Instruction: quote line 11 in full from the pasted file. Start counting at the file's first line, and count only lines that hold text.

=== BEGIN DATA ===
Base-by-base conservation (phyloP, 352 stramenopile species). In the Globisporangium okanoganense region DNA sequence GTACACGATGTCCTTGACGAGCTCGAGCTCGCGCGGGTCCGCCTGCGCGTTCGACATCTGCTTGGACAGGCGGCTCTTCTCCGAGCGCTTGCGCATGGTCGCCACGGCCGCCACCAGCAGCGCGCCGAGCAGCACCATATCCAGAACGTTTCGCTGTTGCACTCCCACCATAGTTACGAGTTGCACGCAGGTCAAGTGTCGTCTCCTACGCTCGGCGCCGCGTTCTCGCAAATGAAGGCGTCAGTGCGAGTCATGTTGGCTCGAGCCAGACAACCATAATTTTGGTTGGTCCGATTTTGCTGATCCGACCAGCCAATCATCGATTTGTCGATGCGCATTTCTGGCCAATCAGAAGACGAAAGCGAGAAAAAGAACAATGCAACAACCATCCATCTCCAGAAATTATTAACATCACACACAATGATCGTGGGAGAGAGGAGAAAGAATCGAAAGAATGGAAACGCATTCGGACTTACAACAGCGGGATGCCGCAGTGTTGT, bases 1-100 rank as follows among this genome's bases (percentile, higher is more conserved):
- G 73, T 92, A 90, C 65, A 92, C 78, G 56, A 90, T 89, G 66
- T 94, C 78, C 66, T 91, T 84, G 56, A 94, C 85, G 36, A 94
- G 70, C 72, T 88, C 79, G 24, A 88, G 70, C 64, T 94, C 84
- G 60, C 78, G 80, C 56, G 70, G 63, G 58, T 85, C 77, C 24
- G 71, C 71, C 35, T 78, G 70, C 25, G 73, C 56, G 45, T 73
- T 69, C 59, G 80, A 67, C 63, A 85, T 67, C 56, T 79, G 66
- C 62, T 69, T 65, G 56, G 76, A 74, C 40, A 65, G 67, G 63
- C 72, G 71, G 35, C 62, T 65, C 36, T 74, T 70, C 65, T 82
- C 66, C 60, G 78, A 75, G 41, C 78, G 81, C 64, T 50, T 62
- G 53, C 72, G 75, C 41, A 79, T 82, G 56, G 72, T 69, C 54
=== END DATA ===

- G 53, C 72, G 75, C 41, A 79, T 82, G 56, G 72, T 69, C 54